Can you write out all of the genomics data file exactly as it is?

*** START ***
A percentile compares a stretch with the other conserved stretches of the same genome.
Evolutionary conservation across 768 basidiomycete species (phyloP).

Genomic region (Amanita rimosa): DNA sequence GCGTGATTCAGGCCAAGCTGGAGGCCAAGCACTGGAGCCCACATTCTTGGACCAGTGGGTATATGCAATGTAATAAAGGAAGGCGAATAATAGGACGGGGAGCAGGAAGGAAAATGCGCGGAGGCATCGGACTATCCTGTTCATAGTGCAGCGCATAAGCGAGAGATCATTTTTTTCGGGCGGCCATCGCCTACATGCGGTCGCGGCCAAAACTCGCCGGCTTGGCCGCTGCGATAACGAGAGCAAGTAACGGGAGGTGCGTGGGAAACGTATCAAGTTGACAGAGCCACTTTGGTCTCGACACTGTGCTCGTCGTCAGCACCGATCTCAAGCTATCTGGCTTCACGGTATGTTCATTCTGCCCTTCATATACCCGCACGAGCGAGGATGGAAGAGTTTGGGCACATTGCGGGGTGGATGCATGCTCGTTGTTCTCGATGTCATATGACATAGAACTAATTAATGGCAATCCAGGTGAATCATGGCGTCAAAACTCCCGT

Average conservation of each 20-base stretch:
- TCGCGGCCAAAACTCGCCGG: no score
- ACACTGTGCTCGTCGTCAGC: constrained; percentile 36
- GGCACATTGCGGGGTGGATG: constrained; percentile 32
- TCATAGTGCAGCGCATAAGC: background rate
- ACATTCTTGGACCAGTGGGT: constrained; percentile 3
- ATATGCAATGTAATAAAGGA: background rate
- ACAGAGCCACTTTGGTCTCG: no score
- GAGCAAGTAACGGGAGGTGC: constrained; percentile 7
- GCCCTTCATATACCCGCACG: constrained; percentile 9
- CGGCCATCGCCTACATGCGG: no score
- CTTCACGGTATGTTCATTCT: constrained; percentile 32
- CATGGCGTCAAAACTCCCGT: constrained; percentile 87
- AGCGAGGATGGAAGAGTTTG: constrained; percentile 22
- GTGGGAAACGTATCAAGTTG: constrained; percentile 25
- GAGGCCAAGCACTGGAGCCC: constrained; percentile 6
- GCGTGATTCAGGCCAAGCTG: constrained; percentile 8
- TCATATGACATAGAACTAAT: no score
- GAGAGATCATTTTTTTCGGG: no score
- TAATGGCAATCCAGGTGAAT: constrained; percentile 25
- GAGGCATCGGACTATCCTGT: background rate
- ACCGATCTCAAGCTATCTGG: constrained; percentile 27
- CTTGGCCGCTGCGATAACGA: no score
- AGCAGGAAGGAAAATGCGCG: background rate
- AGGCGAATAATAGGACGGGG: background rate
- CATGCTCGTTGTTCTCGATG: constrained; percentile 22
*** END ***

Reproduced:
A percentile compares a stretch with the other conserved stretches of the same genome.
Evolutionary conservation across 768 basidiomycete species (phyloP).

Genomic region (Amanita rimosa): DNA sequence GCGTGATTCAGGCCAAGCTGGAGGCCAAGCACTGGAGCCCACATTCTTGGACCAGTGGGTATATGCAATGTAATAAAGGAAGGCGAATAATAGGACGGGGAGCAGGAAGGAAAATGCGCGGAGGCATCGGACTATCCTGTTCATAGTGCAGCGCATAAGCGAGAGATCATTTTTTTCGGGCGGCCATCGCCTACATGCGGTCGCGGCCAAAACTCGCCGGCTTGGCCGCTGCGATAACGAGAGCAAGTAACGGGAGGTGCGTGGGAAACGTATCAAGTTGACAGAGCCACTTTGGTCTCGACACTGTGCTCGTCGTCAGCACCGATCTCAAGCTATCTGGCTTCACGGTATGTTCATTCTGCCCTTCATATACCCGCACGAGCGAGGATGGAAGAGTTTGGGCACATTGCGGGGTGGATGCATGCTCGTTGTTCTCGATGTCATATGACATAGAACTAATTAATGGCAATCCAGGTGAATCATGGCGTCAAAACTCCCGT

Average conservation of each 20-base stretch:
- TCGCGGCCAAAACTCGCCGG: no score
- ACACTGTGCTCGTCGTCAGC: constrained; percentile 36
- GGCACATTGCGGGGTGGATG: constrained; percentile 32
- TCATAGTGCAGCGCATAAGC: background rate
- ACATTCTTGGACCAGTGGGT: constrained; percentile 3
- ATATGCAATGTAATAAAGGA: background rate
- ACAGAGCCACTTTGGTCTCG: no score
- GAGCAAGTAACGGGAGGTGC: constrained; percentile 7
- GCCCTTCATATACCCGCACG: constrained; percentile 9
- CGGCCATCGCCTACATGCGG: no score
- CTTCACGGTATGTTCATTCT: constrained; percentile 32
- CATGGCGTCAAAACTCCCGT: constrained; percentile 87
- AGCGAGGATGGAAGAGTTTG: constrained; percentile 22
- GTGGGAAACGTATCAAGTTG: constrained; percentile 25
- GAGGCCAAGCACTGGAGCCC: constrained; percentile 6
- GCGTGATTCAGGCCAAGCTG: constrained; percentile 8
- TCATATGACATAGAACTAAT: no score
- GAGAGATCATTTTTTTCGGG: no score
- TAATGGCAATCCAGGTGAAT: constrained; percentile 25
- GAGGCATCGGACTATCCTGT: background rate
- ACCGATCTCAAGCTATCTGG: constrained; percentile 27
- CTTGGCCGCTGCGATAACGA: no score
- AGCAGGAAGGAAAATGCGCG: background rate
- AGGCGAATAATAGGACGGGG: background rate
- CATGCTCGTTGTTCTCGATG: constrained; percentile 22